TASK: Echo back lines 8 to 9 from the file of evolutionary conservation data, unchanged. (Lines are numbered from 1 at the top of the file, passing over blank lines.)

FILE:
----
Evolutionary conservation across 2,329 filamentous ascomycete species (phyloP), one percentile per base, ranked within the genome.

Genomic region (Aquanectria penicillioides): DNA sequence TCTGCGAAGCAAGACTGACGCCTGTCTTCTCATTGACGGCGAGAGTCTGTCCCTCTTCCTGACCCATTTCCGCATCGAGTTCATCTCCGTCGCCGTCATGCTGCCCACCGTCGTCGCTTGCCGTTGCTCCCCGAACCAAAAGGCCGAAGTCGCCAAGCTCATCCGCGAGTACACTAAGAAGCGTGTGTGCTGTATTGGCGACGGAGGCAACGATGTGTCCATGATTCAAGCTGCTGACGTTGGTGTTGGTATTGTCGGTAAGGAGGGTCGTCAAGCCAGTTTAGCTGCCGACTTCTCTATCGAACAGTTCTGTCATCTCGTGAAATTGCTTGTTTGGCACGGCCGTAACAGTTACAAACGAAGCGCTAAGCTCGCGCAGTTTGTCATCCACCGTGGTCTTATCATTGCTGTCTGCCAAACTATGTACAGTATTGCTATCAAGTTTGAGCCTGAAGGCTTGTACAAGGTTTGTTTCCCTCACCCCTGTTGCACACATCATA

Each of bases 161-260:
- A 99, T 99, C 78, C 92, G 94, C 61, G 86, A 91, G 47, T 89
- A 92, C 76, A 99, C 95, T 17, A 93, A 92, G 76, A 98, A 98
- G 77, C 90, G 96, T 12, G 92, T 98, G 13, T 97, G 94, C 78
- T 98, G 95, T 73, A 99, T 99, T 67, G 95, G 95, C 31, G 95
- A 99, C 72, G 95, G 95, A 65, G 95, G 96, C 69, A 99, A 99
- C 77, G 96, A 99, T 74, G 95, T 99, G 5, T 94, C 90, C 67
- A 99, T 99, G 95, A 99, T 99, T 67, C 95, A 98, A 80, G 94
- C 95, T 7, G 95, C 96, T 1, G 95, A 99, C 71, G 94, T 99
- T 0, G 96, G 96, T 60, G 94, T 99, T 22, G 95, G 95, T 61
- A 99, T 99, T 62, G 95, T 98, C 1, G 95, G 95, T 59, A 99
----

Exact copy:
- A 99, C 72, G 95, G 95, A 65, G 95, G 96, C 69, A 99, A 99
- C 77, G 96, A 99, T 74, G 95, T 99, G 5, T 94, C 90, C 67